divulgação Alcântara, once the provincial colonial capital
Usually classified as part of the Northeast, Maranhão actually occupies a transitional region – a place where the sandy beaches and semi-arid sertão of the Northeast meet the hot and humid Amazon. It ranks as the eighth largest state of Brazil and the second largest of the Northeast, with an area of 333,565 square kilometers. It is bordered by the Atlantic Ocean to the north, Piauí to the east and southeast, Tocantins to the southeast and south, and Pará to the west. The climate is tropical, with an average temperature of 24 degrees centigrade and average annual rainfall of between 1,200 and 2,000 millimeters. The calendar is divided into the rainy season, from November-December to April-May, and the “dry” season comprised of the rest of the year when there is less rainfall. There are regions with unique features and climates, like the Lençóis Maranhenses National Park, with extensive sand dunes that trap rainwater to form freshwater lakes; and the Parnaíba Delta, shared with neighboring Piauí, with its swamps, lagoons, streams and islands.
Maranhão’s official estimated population in 2005 was 6.1 million, of which about 1 million resided in the state capital São Luís. Maranhão boosters like to tout their state’s multiculturalism. Indeed its mixture of European, African and Native American influences is reflected in the local music and the colorful, canaval-like Bumba-meu-boi street festival in June.
The Portuguese mostly ignored the region during much of the colonial period – so much so that it was the French who founded today’s capital São Luís (named for King Louis XIII) on an island just off the mainland in 1612. The Portuguese regained control three years later. The Dutch made an incursion in the region a few decades later but were also soon ousted. In the 18th century cotton exports created an economic boom, but profit margins relied on slave labor and stagnation set in after abolition in the late 19th century. In recent decades development efforts have focused on providing port services for the region’s mineral exports, aluminum smelting, timber, agriculture, cattle ranching and tourism. Brazil’s satellite launch facility is located in the town of Alcântara, once the provincial colonial capital. A rocket exploded in 2003 destroying the launch pad and killing 21 people.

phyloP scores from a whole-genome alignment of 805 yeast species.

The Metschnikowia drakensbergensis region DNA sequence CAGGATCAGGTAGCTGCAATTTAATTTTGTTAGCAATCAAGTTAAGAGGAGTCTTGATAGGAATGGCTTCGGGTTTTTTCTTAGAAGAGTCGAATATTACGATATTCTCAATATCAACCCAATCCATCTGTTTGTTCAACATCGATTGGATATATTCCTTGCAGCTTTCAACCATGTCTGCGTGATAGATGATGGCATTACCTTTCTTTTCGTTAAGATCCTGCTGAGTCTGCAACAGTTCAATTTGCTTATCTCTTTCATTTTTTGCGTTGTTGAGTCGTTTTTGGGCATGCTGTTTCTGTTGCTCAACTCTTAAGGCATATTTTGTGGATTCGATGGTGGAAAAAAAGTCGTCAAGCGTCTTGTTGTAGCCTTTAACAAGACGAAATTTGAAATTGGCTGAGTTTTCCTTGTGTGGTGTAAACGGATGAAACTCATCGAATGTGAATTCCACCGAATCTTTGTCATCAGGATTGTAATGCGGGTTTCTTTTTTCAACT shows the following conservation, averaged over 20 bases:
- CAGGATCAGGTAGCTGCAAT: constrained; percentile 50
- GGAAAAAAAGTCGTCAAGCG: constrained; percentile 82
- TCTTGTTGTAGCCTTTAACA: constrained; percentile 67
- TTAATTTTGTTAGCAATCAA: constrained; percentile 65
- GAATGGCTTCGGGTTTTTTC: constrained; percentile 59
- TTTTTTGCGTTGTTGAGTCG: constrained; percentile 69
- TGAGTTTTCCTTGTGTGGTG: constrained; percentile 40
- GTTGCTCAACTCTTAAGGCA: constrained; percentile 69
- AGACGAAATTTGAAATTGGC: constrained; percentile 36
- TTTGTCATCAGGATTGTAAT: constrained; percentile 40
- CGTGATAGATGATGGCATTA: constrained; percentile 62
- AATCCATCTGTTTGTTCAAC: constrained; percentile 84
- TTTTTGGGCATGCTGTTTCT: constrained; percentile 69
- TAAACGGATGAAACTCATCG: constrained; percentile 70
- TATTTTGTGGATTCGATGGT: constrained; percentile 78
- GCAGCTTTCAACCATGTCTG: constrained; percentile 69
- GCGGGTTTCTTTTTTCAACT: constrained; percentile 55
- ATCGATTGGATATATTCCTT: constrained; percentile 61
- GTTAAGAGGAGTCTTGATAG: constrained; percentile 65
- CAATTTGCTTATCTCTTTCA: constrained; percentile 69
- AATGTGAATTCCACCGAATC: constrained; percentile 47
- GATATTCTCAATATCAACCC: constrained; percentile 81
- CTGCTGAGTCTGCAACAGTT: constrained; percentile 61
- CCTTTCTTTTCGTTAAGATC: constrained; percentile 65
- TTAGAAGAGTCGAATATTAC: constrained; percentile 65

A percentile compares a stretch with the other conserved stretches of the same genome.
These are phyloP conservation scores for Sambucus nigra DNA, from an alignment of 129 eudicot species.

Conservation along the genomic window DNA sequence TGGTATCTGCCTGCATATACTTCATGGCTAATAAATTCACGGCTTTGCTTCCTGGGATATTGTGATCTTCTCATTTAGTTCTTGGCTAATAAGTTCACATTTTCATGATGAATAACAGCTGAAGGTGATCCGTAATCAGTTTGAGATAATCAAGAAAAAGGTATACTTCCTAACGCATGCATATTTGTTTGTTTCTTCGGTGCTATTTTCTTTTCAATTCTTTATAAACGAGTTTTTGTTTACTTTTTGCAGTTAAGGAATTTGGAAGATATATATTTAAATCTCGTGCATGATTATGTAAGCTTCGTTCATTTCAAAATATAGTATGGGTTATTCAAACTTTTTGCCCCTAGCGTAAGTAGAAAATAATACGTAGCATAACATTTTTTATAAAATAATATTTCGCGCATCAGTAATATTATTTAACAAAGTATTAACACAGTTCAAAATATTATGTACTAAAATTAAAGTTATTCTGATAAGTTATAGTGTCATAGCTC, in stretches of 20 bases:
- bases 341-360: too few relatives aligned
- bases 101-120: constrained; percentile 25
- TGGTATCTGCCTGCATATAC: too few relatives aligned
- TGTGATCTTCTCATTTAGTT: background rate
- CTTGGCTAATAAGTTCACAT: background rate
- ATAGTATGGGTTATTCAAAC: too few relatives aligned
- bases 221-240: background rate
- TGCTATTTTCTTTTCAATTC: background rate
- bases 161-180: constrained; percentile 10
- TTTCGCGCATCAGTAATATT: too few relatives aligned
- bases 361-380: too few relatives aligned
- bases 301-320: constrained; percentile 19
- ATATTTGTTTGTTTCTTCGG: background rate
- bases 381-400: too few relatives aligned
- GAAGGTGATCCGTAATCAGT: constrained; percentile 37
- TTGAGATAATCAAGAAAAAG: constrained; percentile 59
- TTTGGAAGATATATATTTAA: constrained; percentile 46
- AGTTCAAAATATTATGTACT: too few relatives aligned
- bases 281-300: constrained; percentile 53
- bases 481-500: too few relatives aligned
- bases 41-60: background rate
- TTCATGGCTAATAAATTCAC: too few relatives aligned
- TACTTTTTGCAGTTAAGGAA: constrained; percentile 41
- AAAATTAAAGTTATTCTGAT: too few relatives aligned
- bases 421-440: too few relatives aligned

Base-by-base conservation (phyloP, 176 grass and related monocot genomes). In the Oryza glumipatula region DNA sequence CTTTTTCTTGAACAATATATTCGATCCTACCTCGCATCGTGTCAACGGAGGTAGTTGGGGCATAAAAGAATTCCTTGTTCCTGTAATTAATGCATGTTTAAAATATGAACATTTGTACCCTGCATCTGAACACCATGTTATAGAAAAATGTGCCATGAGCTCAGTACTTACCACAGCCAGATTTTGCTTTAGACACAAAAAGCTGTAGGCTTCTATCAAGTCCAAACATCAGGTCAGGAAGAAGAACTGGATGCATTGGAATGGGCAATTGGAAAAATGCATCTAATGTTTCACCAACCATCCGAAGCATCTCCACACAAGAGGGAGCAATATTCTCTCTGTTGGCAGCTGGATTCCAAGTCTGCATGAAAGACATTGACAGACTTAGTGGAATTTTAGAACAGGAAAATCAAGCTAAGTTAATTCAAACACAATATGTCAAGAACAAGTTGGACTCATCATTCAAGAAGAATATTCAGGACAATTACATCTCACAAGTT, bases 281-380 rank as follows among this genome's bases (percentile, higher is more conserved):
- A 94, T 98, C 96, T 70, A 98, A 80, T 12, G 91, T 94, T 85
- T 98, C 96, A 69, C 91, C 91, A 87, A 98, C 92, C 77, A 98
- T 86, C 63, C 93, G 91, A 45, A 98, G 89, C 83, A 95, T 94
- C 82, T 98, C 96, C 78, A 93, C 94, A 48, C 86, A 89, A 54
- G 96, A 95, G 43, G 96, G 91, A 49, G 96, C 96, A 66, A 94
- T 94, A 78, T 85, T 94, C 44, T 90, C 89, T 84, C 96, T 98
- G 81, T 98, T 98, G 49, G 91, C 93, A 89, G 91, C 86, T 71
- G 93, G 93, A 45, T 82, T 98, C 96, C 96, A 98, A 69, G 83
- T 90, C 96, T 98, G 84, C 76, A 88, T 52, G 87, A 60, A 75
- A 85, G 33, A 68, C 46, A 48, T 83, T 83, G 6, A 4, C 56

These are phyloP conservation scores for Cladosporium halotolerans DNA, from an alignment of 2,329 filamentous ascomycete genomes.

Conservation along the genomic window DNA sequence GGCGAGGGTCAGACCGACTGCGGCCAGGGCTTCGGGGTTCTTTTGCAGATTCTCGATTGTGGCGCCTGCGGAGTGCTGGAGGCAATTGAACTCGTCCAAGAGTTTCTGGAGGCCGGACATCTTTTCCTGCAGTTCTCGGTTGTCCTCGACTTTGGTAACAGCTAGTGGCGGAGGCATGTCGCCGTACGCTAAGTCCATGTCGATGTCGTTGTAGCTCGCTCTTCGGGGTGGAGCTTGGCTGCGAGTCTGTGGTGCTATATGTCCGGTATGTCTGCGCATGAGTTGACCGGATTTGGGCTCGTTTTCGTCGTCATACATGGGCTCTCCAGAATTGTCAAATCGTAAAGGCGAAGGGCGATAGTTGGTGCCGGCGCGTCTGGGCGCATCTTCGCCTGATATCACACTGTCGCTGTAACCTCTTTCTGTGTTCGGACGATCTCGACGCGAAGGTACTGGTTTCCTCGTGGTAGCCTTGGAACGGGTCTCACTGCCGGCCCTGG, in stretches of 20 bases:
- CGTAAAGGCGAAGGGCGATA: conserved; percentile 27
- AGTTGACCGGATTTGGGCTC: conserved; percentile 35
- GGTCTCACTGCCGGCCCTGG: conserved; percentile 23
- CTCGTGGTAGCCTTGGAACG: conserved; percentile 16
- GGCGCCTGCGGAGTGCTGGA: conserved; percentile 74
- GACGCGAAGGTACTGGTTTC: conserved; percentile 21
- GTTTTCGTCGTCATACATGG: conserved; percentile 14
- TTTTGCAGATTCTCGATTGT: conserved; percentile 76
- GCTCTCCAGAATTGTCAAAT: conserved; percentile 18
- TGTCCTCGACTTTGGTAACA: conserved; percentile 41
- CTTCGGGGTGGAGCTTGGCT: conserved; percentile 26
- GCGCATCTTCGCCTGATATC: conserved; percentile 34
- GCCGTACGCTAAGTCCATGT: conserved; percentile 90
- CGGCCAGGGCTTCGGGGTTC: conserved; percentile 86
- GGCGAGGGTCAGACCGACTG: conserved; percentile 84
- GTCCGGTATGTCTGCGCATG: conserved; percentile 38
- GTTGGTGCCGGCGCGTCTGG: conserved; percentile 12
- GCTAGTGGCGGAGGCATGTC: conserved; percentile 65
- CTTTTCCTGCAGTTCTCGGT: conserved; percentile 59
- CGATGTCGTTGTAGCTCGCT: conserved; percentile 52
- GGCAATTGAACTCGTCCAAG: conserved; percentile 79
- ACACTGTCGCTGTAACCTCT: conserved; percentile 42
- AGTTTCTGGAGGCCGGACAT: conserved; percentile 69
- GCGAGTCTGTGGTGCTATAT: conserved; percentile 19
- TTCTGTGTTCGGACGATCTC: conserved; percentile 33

The family of ex-President José Sarney dominates the local media and to a large extent the state’s politics. A former governor of Maranhão, Sarney changed his electoral residence to Amapá after finishing his term as president and has represented that state as a senator since he was first elected in 1990. His daughter Roseana has served as governor of Maranhão and his son Sarney Filho is a member of Congress and former minister.
Historically Maranhão was known for ship construction. The state still produces some great traditional boats, and a museum in São Luís is dedicated to the practice.